Not to say customer support has been too difficult. For the most part the messages I've gotten have been in the form of useful feedback or intelligent questions which, in the spirit of lean, helped me pivot (cough) the book. The aforementioned approach to code samples resulted from a conversation I had over email with one reader. How the chapters on controller specs wound up being broken down and essentially rewritten from the original blog content was also based on processing reader feedback. In fact, I think I only had one person come out and say he (or she; anonymous) didn't like the book. I'm sure there are others who may have taken issue with something in it, but I haven't heard from them. The general challenge was doing my best to accommodate a relatively wide spectrum of Rails developers. I've been pretty straightforward from the start that the book is not for total beginners, and it's not for people who already know how to test, but that didn't keep people from either end of that spectrum from buying it anyway. To accommodate I tried to provide a lot of references to other works. I'll tell you what you need to have in your Gemfile to get everything up and running, but I'm not going to give you a Bundler tutorial. And I'll mention that it's possible to run an RSpec test suite without waiting for your Rails application to load, but I'm not going to go into detail because it's really advanced and it's not a practice I follow (it deviates too far from Rails convention in my opinion).
I guess one other customer support issue that came up a few times centered around the notion of lean publishing itself, and confusion about buying something before it was done. The question becomes how lean is too lean? I released the first version with entire chapters missing, and the chapters that did exist were mostly reprints of existing blog material. The end product, though, had roughly three times the amount of content I started with, and was almost entirely rewritten–all for the better, in my opinion. If I'd written the whole thing and released it as a final product it would have been a different book. And it wouldn't have been as good. For the most part I think people are getting more comfortable with buying something on faith, but I understand the position of those who chose to wait (and hopefully aren't still waiting).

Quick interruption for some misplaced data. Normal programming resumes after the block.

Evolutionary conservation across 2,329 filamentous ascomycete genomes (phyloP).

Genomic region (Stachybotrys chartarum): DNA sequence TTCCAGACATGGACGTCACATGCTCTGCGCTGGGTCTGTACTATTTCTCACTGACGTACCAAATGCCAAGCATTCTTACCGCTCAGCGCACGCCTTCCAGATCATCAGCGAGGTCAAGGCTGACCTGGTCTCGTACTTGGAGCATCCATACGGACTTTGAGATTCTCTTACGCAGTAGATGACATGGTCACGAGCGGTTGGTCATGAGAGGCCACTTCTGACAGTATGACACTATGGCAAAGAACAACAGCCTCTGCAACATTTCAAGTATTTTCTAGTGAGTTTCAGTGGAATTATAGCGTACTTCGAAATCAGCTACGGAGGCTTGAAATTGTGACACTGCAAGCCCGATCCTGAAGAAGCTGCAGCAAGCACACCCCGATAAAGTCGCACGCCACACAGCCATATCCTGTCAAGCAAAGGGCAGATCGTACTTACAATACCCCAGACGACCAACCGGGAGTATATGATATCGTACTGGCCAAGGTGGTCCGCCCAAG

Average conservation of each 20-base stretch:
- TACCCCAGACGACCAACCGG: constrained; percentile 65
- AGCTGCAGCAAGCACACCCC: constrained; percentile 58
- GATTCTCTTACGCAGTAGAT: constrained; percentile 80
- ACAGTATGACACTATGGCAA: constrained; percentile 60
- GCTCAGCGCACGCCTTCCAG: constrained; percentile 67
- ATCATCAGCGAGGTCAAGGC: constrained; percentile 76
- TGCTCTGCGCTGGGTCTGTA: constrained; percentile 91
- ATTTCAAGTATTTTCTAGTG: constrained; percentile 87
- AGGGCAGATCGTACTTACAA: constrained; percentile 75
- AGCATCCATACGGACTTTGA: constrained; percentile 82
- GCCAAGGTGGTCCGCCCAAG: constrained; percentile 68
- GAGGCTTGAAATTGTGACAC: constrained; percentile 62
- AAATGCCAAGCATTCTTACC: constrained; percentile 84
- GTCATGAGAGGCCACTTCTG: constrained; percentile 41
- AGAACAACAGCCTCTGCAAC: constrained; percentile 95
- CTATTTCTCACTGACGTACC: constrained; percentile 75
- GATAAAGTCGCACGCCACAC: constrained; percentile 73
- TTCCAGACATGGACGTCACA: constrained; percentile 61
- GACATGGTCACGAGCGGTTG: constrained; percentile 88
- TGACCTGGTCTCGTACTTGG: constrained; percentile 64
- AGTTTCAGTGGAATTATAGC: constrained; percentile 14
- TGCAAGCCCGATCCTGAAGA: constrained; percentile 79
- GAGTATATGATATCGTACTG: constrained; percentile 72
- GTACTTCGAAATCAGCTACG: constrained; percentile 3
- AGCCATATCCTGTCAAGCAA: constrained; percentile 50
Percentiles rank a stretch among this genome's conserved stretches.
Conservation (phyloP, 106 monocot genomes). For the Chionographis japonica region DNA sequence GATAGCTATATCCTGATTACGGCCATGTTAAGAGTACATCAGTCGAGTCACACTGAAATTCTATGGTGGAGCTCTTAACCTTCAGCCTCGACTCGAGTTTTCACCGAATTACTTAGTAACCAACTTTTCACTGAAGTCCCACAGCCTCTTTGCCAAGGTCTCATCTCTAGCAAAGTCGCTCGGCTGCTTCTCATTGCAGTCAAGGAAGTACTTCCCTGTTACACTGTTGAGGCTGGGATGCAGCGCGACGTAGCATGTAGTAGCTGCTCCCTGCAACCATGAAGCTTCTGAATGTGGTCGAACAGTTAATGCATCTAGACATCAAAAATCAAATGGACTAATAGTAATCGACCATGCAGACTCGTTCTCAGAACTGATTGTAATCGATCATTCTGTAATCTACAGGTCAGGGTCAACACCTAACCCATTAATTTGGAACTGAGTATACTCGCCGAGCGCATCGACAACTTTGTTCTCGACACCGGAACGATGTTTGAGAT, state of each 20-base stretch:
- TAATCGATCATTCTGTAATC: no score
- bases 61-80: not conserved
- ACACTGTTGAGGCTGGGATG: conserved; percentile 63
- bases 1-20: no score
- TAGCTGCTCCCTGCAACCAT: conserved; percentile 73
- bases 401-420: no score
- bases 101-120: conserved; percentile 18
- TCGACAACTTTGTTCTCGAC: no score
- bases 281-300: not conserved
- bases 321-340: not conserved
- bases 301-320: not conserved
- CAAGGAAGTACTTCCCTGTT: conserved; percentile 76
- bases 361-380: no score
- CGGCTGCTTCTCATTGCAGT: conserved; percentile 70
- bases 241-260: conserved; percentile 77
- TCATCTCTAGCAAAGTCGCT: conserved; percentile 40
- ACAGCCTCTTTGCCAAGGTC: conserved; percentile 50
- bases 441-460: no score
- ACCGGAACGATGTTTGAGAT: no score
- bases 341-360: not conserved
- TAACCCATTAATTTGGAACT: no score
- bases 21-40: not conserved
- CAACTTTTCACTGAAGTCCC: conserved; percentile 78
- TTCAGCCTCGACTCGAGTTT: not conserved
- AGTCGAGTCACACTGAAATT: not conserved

So will I do it again? I need a break from writing about code. I've got plans for another book, but it's on a decidedly different topic. If I ever do another book on programming I'm going to take a different approach, and ideally select a more focused topic. Writing about RSpec meant dealing with a lot of moving parts–the Factory Girl API changed between the original blog post and the first release of the book, and about a week after I went on record as saying the book was finished some pretty big changes to RSpec syntax were announced. I updated the former but have made the decision to hold off on the latter for version 1.1 of the book. I had to demarcate between book-style writing and blog-style writing, you know? I will also do more to market the next book, and will likely charge a little more for it.
So should you do it? Yes. (Notice the lack of hesitation in saying that.) Chances are you know something others would like to know, or have a unique perspective on a topic, or have experienced something fantastic, or all of the above. You don't need a publisher's approval or a fancy setup–just an idea and an audience. The tools are all in place. Spend a few minutes to learn Markdown syntax, set up an account with Leanpub, and get your message out there.. Questions or comments? Let me know what you think.